Remote Working Guidelines in the School of Molecular Biosciences

In SMB, we support remote and flexible working where practical and appropriate. With help from the University of Bristol and the School of Health and Wellbeing, we’ve developed guidelines to help you work comfortably and effectively from home.

 Online learning

Working from home can feel isolating, particularly if you’re used to a busy office and lots of human contact throughout your day. Use virtual tools and Office 365 to keep connected to your colleagues – whether that’s scheduled meetings and updates or social connections such as ‘virtual coffee breaks’ with your team. Discuss and agree with your manager and colleagues from the beginning how you can best engage with your team while working remotely.

Maintain some routine and structure

When in your home environment, it can be easy for the lines between work and home life to blur. If possible, stick to your usual hours, and create a routine that gets you ready for work mode. Build in some structure throughout your day and do something that clearly signals the end of your working day; for example, putting your laptop away.

 Create a defined workstation

It helps to set up a specific space where you will work, ideally somewhere that is not associated with rest and relaxation. It’s not always possible to have an adjustable seat, monitor, and the full range of equipment you might have at the office. However it’s useful to review this homeworking guidance and consider how you can set up your Display Screen Equipment to look after your health and safety while working from home. Separating work and home

It may be difficult to create a separate workspace at home, but there are things you can do to help.

  • Try to place your work equipment away from your living space, or at least out of your line of sight when you are relaxing.
  • Avoid working in your bedroom if possible as this can create a stressful association that may affect your sleep.
  • Have a clear transition period at the start and end of the working day, e.g. by going for a walk.
  • If you prefer structure and routine, try to keep this going while working from home. If you haven’t done so, consider setting ground rules to maintain structure and boundaries.
  • Returning from annual leave is a good opportunity to make a change and tell your line manager and colleagues your preferences and intentions.

 Replicate opportunities for ad-hoc conversations

We can sometimes underestimate the power of the chance conversations we have in the office, while making a cup of tea or bumping into colleagues between meetings. These conversations can often lead to new ideas or further collaboration. You might also have regular ad-hoc catch ups with your manager. Consider how you can create opportunities for these conversations to take place, for example using virtual chat and having regular catch-ups via Skype for Business or Zoom. 

Clarify expectations with your manager

Having a discussion with your manager early on can ensure that you are both clear on what you each expect from the other. For example, this might include how and when you keep in contact, how work objectives and outcomes will be reviewed, and how you can raise concerns or queries. If your remote set-up and structure isn’t working for you, speak to your manager in the first instance, and check these resources for staff working remotely for further support and guidance.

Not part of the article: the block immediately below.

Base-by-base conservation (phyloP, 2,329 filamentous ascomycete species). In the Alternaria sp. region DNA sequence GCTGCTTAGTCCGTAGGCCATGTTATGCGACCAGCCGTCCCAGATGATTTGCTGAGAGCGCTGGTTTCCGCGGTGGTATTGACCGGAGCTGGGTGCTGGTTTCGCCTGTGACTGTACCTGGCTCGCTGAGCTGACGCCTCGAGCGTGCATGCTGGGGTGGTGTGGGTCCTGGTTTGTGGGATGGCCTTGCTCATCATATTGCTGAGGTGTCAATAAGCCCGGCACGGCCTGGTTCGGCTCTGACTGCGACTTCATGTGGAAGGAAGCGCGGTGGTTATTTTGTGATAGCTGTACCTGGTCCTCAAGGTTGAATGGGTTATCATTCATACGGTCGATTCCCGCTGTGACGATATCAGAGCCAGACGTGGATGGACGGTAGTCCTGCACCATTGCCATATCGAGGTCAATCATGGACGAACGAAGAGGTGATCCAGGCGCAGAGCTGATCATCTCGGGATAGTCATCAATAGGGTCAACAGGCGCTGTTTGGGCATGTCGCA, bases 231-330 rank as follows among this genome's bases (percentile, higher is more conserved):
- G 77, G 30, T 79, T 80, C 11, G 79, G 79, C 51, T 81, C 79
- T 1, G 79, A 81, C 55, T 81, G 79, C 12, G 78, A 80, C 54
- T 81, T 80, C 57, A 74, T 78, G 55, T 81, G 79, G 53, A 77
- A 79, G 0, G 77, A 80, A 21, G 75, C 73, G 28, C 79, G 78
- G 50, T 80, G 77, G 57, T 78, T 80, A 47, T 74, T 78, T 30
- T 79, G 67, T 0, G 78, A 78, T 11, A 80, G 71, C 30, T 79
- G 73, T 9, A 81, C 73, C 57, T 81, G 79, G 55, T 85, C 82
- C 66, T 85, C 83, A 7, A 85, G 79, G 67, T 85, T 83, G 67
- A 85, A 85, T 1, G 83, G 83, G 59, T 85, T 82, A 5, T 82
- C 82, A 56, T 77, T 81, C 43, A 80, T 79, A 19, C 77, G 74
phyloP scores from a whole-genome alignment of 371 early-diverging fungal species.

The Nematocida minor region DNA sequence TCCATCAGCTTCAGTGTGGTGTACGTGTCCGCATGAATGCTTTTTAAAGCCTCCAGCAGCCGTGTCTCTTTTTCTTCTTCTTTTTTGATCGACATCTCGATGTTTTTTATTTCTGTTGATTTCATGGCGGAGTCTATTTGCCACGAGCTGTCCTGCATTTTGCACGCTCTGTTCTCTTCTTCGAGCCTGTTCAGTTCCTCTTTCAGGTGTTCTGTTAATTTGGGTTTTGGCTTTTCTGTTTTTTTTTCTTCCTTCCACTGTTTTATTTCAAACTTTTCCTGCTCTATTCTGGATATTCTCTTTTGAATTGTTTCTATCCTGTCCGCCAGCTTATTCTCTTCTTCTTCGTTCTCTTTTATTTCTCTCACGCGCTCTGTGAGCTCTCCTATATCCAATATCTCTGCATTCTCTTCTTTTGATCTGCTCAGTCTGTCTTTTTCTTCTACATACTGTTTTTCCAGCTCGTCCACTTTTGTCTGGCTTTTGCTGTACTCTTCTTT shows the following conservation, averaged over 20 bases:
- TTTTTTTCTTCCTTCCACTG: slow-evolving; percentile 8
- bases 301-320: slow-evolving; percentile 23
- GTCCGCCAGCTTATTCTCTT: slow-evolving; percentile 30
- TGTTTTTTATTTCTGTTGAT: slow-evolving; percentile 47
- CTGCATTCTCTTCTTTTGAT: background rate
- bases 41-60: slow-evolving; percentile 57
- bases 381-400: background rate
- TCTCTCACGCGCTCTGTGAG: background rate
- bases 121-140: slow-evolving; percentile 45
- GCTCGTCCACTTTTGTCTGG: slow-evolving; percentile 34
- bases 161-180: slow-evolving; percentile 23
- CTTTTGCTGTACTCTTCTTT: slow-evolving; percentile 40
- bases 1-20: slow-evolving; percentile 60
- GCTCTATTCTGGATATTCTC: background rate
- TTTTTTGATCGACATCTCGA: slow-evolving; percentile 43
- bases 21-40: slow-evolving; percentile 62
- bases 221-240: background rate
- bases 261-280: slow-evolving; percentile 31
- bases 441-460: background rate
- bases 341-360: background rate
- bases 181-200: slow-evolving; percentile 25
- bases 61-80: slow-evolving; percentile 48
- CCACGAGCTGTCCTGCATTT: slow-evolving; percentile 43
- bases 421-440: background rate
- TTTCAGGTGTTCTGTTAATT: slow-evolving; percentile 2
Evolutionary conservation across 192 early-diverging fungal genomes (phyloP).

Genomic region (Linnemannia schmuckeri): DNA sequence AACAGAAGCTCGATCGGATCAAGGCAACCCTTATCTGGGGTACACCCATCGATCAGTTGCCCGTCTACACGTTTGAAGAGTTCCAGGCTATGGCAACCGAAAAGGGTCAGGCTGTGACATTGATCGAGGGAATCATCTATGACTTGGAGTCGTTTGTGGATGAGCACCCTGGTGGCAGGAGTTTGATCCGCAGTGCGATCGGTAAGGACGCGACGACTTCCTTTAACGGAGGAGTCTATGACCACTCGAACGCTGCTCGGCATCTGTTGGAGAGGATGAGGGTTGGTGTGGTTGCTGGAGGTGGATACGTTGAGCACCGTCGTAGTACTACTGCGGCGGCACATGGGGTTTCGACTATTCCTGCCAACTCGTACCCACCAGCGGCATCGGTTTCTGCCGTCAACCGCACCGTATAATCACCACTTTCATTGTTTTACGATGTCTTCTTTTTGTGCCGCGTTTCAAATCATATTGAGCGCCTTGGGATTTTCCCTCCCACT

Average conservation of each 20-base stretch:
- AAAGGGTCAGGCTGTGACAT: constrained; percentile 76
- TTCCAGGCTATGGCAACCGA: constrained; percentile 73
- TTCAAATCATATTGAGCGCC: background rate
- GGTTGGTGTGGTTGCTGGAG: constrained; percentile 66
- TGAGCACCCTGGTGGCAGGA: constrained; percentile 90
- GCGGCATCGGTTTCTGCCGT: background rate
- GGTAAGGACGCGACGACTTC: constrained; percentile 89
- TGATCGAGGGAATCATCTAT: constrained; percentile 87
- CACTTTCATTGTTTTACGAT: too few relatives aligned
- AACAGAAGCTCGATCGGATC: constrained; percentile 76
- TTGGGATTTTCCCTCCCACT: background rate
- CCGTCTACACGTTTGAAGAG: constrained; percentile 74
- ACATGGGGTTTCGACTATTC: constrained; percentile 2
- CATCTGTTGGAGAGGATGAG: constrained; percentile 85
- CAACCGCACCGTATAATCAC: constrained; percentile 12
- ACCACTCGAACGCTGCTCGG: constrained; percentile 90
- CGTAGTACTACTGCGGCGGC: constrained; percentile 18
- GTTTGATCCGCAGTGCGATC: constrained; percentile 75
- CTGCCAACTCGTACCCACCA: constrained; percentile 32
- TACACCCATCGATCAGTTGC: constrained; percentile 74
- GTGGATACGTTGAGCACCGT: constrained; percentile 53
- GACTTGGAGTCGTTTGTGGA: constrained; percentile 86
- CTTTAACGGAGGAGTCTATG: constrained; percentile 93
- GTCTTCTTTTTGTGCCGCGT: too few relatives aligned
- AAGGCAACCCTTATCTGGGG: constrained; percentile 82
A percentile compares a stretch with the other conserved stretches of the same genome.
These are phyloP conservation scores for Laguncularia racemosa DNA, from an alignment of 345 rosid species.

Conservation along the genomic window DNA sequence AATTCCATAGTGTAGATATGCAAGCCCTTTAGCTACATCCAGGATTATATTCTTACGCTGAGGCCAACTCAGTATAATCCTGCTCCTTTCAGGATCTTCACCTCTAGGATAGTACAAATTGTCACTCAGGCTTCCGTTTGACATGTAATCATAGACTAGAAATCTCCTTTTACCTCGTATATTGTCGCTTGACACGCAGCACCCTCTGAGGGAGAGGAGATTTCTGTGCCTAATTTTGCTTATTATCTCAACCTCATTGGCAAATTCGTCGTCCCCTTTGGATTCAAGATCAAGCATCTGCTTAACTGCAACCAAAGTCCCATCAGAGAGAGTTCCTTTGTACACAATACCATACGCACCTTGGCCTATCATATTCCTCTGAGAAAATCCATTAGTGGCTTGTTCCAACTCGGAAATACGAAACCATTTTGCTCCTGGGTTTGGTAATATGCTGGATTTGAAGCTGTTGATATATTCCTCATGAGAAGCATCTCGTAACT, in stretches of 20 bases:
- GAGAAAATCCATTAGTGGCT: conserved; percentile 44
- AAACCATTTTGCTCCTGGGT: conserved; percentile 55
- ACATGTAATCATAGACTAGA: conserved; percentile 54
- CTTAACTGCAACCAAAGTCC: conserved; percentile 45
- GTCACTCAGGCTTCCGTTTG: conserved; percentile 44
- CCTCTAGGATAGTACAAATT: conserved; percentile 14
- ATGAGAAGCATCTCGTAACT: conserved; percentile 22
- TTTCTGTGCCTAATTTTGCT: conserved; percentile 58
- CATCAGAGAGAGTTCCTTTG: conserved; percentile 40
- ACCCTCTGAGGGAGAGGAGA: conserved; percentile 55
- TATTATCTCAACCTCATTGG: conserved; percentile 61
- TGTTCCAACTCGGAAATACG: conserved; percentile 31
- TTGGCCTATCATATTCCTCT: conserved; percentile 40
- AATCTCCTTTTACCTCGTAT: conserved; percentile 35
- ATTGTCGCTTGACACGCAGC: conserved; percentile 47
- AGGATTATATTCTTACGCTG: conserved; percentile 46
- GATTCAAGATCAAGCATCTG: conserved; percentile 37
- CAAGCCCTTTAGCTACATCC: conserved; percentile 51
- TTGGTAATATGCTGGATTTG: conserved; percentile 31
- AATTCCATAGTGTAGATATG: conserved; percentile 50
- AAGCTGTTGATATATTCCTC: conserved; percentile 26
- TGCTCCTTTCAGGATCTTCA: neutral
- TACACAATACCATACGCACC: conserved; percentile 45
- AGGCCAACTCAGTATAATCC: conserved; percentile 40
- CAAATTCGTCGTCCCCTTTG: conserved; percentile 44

Take regular breaks

This is crucial for your mental health and wellbeing, as well as your productivity. Make sure you get up from your desk regularly to walk around, and schedule in breaks that you can stick to. This includes a lunch break, which should ideally be taken away from your desk or your laptop.

Keep learning and developing

As always, it’s important to keep a focus on your ongoing personal and professional development. For some of you, the current circumstances will mean an interruption to usual workflow, and this could be a great opportunity to focus on learning something new, developing a new skill, or completing some essential training. For example, you might like to make use of the many online development resources on KnowHow or LinkedIn Learning, or perhaps undertake new course on FutureLearn. You might even want to set yourself individual, team or group development challenges to keep yourself motivated.

Keep up-to-date with virtual tools

There are plenty of virtual tools that will help you to do your job remotely, and keep you connected to others. It is worth exploring these and trialling them before use. For example, if you have a videoconferencing call coming up, check you have all the necessary tools available in advance and that no updates are required. Also check your camera and microphone, and that you won’t have any interruptions during the call. 

Leave the house

Working from home doesn’t have to mean staying indoors exclusively, unless you are self-isolating. Some fresh air will be helpful in keeping you working effectively, as well as being beneficial to your wellbeing and mental health. Either before or after your working day, or during your breaks, think about how you could go outside (respecting the guidelines of social distancing) for a change of scenery, some fresh air and some exercise if possible. 

Allow flexibility for trial and error

The transition to working remotely will be new and unfamiliar for many, and it will require some flexibility to figure out what works best for you, your teams and the organisation. Try not to be too hard on yourself if it takes some time to optimise your productivity and to feel comfortable with your new environment. Keep in touch with your manager regularly, visit the helpful resources on working remotely, and make sure you ask for help if you need it